Const. George J. MacNeil of the Treaty 3 Police Service receives Medal of Bravery from Gov.-Gen. David Johnston Friday at Rideau Hall in Ottawa.



Const. Miclash Kris Miclash of the Treaty 3 Police Service receives the Medal of Bravery from Gov.-Gen. David Johnston Friday at Rideau Hall in Ottawa.

On May 4, 2007, constables George MacNeil and Kris Miclash, of the Treaty Three Police, risked their lives to apprehend an armed man, in Grassy Narrows First Nation, Ontario. The officers had confronted a man who had been firing a .223-calibre pump-action rifle. Constables MacNeil and Miclash took cover behind their vehicle, while yelling at the attacker to drop his weapon.

Without any concern for the bystanders, the inebriated suspect kept approaching the officers and shot twice at them. During the intense confrontation, the officers, fearing for their lives and for the safety of onlookers, shot at the man, causing him to fall and drop his rifle. The constables then secured the weapon and restrained the injured gunman until an ambulance arrived.

The Decorations for Bravery were created in 1972, to recognize people who risked their lives to try to save or protect the lives of others. The Cross of Valour (C.V.) recognizes acts of the most conspicuous courage in circumstances of extreme peril; the Star of Courage (S.C.) recognizes acts of conspicuous courage in circumstances of great peril; and the Medal of Bravery (M.B.) recognizes acts of bravery in hazardous circumstances.



Presentation of the Decorations for Bravery

(Speech by the governor general)
Rideau Hall, Friday, February 24, 2012

It is a privilege to welcome you to Rideau Hall today, and to recognize your remarkable acts of bravery.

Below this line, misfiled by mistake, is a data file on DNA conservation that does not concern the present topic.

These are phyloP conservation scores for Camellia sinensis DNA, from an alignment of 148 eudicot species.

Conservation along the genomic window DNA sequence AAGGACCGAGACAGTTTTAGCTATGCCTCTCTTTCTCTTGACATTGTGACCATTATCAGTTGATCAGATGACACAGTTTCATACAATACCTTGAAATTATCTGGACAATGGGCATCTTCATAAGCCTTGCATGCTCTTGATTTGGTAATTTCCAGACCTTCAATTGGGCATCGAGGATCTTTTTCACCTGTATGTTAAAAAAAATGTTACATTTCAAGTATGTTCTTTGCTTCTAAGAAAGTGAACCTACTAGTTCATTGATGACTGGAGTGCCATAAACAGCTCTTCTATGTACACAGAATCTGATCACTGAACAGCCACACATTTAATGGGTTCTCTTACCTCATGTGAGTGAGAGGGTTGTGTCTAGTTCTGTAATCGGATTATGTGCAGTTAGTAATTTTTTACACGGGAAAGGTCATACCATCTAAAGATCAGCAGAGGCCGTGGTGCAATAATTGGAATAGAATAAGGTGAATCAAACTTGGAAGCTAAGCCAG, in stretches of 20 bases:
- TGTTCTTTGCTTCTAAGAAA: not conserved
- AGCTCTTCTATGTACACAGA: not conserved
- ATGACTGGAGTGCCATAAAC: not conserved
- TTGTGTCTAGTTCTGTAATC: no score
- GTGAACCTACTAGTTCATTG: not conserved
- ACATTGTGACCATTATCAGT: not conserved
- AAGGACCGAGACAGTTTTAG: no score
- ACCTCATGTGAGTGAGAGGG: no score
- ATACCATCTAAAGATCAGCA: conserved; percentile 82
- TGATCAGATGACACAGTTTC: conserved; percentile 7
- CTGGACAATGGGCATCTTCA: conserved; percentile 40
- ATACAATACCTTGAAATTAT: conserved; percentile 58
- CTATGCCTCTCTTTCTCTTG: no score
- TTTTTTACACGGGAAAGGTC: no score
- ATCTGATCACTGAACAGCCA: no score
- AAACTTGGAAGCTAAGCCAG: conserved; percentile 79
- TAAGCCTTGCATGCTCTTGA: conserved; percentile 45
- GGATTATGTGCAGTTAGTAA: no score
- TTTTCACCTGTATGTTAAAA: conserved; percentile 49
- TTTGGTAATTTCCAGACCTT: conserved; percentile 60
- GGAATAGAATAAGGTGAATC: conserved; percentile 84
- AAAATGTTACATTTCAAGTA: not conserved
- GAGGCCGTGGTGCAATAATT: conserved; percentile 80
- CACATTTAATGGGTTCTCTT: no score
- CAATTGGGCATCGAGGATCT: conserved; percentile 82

Let me begin with a story of courage that took place not far from here, many years ago.

The incident occurred at a skating party on the Ottawa River in the winter of 1901. Back then, it was common for people to skate along the frozen river—but on this occasion, two skaters strayed onto thin ice and plunged into the freezing water.

One of them managed to make it to safety, but the other, a young Miss Blair, was unable to pull herself free. A young man named Bert Harper tried to save her, brushing off warnings not to risk his own life in the river with the cry: “What else can I do?”

Moments later, both he and Miss Blair were pulled under by the current.

“What else can I do?” he asked, but of course we know he could have done otherwise. He could have chosen to do nothing. It seems to me that Bert Harper’s last words are a perfect expression of that which flashes through the mind before an act of bravery.

Perhaps each of you asked yourself the same question, consciously or not. Or perhaps there wasn’t time enough for that.

Whatever the case, you set aside your instinct for self-preservation. You were compelled to act, and your actions speak loudly about your character and resolve in the face of danger.

Your bravery is an extraordinary expression of strength, selflessness and courage. Your instinct to help others trumped all else, and that is why we honour you today.

As governor general, I have been inviting Canadians to imagine ways to build a smarter, more caring nation. We have a long history of helping each other in this country, and we must build on this tradition and deepen our consideration and concern for others.

Together, your actions provide us with a remarkable example of caring, one that speaks to our capacity as human beings to rise above narrow self-interest.

I am inspired by your acts of bravery and heroism, and by the impact you have had on the lives and families of those you helped. You remind us that, above all, we make the world a better place by what we do for others.

In Canada, we place great value on helping each other. For a symbol of this, we can look to the Galahad statue erected in 1905 outside the front gates of Parliament Hill, in honour of Bert Harper’s bravery.

It is a fitting tribute to a selfless act, and these decorations for bravery are likewise a symbol of our respect and gratitude for your tremendous courage.

Each of you has truly answered the call to service.

On behalf of all Canadians, thank you.